NEW YORK — Barneys New York, confirming rumors circulating since last summer, said Thursday that Mark Lee has stepped down as chief executive officer and has been succeeded by Daniella Vitale, who had been chief operating officer.
Lee is retiring but will maintain ties to Barneys, having been named executive chairman, a board role reporting to owner Richard Perry. Vitale also reports to Perry.
Dennis Freedman, Barneys creative director since 2010, is also leaving the retailer, according to sources. Barneys declined to comment on whether Freedman has departed.
Though there has long been industry speculation that Barneys’ business, like that of most luxury retailers, has been difficult, Lee and other officials at the company have consistently disputed that, saying it was faring better than the competition. They have also stressed that the company is not burdened by long-term debt. The privately held retailer keeps its results tightly guarded.
Lee led Barneys through a period of downsizing, closing several stores including full-line units in Dallas and Scottsdale, Ariz., and several smaller stores. During the trimming, Lee, working with Vitale, maintained Barneys’ taste level, aura of exclusivity, sharp merchandising eye and its reputation for launching emerging designers and staging innovative, sometimes surprising, collaborations such as those with Disney, Prada and Lady Gaga. The merchandising remains strong, and easy to read in the stores across different lifestyles.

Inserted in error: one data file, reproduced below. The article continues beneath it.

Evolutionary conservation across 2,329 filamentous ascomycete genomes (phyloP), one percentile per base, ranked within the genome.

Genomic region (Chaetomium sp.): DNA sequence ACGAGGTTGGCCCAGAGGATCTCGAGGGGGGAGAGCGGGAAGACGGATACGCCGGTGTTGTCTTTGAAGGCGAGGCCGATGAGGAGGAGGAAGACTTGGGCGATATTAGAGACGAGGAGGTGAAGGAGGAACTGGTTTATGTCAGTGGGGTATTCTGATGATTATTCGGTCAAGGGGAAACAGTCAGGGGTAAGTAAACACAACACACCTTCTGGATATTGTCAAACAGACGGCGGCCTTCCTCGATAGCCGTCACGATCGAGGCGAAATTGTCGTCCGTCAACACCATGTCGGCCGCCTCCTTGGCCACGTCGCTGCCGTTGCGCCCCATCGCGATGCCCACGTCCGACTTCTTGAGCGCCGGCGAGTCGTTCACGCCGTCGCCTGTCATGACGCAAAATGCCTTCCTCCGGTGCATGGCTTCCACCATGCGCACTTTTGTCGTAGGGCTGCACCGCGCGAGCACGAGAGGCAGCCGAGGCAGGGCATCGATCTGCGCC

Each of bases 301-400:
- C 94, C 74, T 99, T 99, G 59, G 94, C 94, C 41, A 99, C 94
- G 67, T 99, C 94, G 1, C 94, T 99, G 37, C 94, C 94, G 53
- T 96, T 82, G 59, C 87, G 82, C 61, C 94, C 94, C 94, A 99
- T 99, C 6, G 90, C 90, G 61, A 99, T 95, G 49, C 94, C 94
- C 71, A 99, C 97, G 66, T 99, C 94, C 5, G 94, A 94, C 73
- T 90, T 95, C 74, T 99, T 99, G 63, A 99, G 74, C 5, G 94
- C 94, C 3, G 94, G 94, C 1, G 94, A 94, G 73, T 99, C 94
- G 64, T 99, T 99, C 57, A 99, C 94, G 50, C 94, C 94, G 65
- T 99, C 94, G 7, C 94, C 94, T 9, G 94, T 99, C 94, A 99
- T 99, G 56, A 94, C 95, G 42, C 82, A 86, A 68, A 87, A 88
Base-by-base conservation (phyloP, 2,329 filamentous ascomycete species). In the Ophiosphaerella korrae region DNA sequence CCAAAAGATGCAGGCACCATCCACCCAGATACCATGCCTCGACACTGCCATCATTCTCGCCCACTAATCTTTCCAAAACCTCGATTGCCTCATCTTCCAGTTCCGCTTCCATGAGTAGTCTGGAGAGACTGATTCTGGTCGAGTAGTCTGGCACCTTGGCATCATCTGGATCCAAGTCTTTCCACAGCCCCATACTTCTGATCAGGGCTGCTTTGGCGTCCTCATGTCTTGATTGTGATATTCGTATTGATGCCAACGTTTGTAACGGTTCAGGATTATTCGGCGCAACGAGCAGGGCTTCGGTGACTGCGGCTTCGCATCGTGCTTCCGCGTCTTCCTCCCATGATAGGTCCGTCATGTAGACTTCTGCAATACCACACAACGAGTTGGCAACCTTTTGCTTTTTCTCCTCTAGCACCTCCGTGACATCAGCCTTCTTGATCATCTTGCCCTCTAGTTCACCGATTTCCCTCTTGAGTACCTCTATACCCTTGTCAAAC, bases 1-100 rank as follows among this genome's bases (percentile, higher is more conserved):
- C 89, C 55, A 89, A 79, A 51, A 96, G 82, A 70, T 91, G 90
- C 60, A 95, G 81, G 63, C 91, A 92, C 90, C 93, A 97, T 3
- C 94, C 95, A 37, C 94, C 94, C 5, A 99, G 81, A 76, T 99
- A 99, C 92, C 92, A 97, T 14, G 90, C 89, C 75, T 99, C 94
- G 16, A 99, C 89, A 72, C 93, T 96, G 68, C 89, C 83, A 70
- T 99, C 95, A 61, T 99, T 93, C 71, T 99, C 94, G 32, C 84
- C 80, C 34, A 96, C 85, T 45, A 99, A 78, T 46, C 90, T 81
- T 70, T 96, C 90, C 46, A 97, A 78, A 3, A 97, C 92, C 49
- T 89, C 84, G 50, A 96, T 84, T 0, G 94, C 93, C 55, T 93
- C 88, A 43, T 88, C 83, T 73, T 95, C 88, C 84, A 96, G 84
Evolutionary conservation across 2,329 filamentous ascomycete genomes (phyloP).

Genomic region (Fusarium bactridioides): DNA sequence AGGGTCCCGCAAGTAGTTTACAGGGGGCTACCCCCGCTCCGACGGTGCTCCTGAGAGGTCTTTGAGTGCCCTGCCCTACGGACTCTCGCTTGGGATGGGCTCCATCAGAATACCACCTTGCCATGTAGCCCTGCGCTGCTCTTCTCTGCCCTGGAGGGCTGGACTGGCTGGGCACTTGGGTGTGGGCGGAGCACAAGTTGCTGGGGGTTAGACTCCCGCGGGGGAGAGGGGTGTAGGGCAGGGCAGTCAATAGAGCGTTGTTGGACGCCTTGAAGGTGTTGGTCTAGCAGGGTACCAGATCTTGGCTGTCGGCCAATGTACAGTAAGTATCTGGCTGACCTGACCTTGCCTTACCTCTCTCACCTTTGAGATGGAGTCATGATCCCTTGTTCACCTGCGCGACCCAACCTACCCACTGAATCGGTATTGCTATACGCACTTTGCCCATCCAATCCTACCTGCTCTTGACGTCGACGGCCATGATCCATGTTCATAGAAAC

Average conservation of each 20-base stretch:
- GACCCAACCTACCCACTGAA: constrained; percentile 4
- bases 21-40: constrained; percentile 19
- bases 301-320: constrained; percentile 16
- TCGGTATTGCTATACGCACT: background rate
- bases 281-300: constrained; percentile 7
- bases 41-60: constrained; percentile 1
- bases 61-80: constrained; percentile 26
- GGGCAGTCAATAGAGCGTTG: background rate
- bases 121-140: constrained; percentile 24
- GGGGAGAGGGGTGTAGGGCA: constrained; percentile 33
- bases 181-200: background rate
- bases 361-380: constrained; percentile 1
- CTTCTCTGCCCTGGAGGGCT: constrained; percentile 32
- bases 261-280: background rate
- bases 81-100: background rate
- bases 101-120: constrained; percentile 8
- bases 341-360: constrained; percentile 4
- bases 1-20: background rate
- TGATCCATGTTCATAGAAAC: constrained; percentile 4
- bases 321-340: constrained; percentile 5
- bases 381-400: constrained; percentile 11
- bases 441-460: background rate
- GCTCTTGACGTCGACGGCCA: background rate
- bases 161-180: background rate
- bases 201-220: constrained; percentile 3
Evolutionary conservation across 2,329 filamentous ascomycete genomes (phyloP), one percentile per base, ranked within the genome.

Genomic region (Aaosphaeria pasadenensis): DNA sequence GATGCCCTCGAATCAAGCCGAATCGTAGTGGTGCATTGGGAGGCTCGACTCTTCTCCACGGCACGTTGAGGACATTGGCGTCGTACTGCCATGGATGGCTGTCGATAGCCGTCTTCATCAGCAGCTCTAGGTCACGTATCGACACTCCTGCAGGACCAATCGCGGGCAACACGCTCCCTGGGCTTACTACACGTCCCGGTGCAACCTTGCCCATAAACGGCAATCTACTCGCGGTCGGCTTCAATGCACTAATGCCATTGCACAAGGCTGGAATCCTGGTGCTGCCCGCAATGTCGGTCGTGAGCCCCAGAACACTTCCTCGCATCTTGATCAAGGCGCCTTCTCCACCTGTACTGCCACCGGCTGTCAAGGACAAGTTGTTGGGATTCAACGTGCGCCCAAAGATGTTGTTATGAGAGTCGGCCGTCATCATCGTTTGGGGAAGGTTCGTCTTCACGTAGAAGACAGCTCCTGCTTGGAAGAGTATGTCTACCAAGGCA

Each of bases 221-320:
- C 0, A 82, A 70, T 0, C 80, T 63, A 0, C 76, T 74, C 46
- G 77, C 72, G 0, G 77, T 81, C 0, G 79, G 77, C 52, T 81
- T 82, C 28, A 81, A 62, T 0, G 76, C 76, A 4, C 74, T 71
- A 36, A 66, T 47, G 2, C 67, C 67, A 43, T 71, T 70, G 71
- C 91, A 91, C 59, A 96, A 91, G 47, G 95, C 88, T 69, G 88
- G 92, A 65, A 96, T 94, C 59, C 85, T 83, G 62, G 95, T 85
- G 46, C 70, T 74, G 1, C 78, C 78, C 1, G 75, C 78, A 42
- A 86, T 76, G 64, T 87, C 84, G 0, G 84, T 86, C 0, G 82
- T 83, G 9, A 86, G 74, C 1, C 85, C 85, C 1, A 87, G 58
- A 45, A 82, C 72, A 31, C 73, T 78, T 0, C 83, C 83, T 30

The two also bolstered Barneys e-commerce, renovated much of the Madison Avenue flagship and staged a homecoming of sorts for Barneys by opening in February 2016 an elegant, compact flagship on Seventh Avenue and 17th Street, the very same site where Barneys was founded.
While officials have portrayed Barneys are being above the fray, Perry has been trying to sell all or part of his holding in the retailer in tandem with winding down his underperforming Perry Capital hedge fund. Barneys executives have told WWD that the luxury chain’s fortunes are not tied to those of the fund, which owns a majority stake in the company.
“We are profitable. We are not in distress. We don’t depend on Perry Capital to pay our bills,” Lee told WWD in September.
Last year, consultants and investment bankers were brought in to help Perry determine a valuation for Barneys, and in July, he hired Goldman Sachs to sell a stake in the retailer. Around that time, Perry, through a spokesman, said “strategic decisions” would be examined to “deliver appropriate value to investors.”
The size of the stake Perry wishes to sell has never been revealed.